There has been considerable coverage of the recommendations of the Cambridge Primary Review since its release last week ("Alexander Review: give us back our schools," October 16). But there has been little in-depth examination of why it has recommended that formal learning should not start until age 6, why boys are falling further behind under the current system and why a less centralised prescriptive curriculum is advised.
The key to learning success at every stage of education is developmental readiness. Although some children are ready to read at four-and-a-half, others will not be ready until 6 or later.
Boys are generally later than girls at developing the fine motor skills needed for writing and the control of gross motor skills needed to be able to sit still. These motor skills are developed through physical action and interaction with the environment in the early years.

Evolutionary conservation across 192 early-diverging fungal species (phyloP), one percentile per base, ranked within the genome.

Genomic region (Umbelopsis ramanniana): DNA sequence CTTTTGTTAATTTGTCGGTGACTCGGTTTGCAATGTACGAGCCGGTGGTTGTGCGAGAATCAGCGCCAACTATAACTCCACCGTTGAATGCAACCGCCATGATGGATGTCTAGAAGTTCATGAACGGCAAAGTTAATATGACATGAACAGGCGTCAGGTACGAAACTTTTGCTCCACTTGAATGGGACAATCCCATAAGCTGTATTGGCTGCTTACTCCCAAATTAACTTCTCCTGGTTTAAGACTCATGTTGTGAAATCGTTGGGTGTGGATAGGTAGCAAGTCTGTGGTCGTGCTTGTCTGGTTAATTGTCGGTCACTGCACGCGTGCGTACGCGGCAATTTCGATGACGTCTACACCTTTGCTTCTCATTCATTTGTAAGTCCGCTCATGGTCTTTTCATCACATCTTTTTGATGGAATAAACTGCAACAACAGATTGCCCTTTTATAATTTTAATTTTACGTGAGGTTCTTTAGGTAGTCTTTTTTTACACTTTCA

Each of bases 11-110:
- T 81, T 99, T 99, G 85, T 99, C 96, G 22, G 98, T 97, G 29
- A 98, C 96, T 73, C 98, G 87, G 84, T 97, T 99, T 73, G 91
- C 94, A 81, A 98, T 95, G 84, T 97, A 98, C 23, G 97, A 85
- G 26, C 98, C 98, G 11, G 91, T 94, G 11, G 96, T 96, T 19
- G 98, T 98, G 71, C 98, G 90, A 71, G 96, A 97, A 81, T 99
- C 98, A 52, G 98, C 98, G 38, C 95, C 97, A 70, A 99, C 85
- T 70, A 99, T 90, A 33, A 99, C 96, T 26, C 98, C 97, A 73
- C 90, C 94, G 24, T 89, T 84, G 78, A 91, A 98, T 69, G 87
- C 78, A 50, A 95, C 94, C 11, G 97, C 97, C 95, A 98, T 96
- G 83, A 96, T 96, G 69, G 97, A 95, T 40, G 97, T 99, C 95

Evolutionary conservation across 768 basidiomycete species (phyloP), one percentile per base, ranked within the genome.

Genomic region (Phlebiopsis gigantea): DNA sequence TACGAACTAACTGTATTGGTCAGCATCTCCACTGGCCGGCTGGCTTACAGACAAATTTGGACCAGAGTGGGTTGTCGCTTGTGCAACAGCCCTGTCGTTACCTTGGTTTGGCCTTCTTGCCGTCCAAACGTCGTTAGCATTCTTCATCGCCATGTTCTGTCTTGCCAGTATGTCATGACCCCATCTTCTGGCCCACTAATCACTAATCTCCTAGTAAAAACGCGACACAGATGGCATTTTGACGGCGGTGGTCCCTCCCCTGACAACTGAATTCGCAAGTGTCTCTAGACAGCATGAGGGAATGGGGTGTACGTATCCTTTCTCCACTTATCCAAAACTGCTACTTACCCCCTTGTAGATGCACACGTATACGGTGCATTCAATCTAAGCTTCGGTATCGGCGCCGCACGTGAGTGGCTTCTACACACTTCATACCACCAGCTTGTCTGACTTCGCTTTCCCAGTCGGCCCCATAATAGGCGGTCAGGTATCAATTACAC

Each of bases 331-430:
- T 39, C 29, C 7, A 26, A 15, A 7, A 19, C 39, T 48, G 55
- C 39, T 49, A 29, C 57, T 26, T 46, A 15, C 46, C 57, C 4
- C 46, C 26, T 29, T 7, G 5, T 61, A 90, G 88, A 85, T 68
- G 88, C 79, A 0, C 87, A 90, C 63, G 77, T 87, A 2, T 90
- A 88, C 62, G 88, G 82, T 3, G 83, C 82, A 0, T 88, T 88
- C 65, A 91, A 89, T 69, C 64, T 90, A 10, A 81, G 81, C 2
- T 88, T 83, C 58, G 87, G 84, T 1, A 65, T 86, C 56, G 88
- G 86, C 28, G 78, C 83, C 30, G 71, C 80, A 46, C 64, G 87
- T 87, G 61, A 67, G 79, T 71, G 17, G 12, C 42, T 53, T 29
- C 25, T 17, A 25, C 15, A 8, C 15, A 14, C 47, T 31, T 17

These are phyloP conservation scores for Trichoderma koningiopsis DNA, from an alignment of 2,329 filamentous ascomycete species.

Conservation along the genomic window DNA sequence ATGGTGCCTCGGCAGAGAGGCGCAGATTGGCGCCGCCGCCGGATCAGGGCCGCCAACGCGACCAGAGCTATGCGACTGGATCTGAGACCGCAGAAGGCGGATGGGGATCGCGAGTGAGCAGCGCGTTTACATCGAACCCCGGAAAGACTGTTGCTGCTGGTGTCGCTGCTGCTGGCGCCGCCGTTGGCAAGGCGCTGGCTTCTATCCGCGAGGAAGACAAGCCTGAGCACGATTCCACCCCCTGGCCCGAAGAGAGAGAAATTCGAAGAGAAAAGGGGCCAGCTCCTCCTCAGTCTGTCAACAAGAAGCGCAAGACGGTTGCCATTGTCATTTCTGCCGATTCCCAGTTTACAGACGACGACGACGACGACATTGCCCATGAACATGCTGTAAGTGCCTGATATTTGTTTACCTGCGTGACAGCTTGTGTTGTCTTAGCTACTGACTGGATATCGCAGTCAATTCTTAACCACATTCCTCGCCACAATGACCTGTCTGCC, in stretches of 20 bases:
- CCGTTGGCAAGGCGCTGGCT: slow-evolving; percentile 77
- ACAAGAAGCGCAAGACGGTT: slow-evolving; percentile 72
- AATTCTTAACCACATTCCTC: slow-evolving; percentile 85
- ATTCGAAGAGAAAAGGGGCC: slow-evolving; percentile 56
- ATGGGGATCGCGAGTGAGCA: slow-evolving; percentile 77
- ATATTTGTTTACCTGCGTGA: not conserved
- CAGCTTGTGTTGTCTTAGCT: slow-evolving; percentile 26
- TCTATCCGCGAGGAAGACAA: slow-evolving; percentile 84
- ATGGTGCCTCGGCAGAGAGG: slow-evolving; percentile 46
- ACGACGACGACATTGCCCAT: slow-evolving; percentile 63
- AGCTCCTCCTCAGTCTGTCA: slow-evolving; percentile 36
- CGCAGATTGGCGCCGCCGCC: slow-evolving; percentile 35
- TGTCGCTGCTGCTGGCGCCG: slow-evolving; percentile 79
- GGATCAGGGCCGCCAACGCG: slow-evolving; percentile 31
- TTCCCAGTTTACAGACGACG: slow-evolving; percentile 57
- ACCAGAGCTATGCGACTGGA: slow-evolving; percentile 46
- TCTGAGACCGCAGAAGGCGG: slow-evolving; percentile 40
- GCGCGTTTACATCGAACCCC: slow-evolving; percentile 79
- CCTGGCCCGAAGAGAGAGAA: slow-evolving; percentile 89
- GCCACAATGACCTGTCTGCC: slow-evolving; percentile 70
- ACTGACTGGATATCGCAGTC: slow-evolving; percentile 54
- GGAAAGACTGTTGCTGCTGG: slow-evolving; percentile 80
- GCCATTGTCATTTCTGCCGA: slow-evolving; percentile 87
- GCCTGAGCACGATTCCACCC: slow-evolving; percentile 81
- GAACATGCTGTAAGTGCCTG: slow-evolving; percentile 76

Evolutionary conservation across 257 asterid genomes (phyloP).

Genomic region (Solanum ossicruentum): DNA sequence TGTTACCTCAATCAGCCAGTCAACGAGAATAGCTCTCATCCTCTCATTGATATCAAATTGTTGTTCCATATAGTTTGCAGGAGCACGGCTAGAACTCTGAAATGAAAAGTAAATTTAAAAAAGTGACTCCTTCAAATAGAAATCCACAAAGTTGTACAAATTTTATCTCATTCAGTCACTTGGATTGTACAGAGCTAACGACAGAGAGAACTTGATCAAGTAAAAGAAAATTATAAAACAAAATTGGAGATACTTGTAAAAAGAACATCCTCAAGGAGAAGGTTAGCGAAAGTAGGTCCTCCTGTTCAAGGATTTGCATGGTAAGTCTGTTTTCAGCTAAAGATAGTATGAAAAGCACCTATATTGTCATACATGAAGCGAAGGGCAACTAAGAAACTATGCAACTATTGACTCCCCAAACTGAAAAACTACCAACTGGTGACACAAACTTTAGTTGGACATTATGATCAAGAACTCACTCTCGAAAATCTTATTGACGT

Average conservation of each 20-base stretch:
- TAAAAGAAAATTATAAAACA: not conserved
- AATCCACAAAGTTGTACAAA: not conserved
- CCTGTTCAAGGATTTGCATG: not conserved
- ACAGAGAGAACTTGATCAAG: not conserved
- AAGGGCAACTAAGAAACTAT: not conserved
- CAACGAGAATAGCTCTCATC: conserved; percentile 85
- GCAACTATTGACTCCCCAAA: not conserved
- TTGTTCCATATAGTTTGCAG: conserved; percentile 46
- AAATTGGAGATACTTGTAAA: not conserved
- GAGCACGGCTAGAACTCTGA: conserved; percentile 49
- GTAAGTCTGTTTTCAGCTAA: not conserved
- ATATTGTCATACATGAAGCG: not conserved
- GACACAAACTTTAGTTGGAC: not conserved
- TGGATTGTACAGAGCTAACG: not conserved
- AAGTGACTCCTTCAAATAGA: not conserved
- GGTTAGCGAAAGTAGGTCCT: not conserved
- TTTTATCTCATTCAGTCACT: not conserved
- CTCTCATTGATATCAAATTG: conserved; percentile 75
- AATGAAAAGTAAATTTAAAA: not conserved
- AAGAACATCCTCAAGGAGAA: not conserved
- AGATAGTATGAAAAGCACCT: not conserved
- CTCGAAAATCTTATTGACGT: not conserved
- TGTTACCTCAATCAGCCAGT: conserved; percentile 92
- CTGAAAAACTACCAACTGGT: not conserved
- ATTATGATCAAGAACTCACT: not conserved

Developmentally and neurologically, a child's brain is primed to learn in different ways at different stages in development. When education seeks to attain targets without going through the necessary building procedures first, it results in gaps or weaknesses in the system that can undermine higher aspects of learning later.
Learning is a biological as well as an educational process. Until education takes individual developmental readiness into account, we will continue to see an unacceptably high proportion of children in the British school system who underachieve. The Cambridge Review - if governments can only heed its recommendations - is a ray of hope for children and education in the future.
Sally Goddard Blythe, Director, Institute for Neuro-Physiological Psychology, Chester.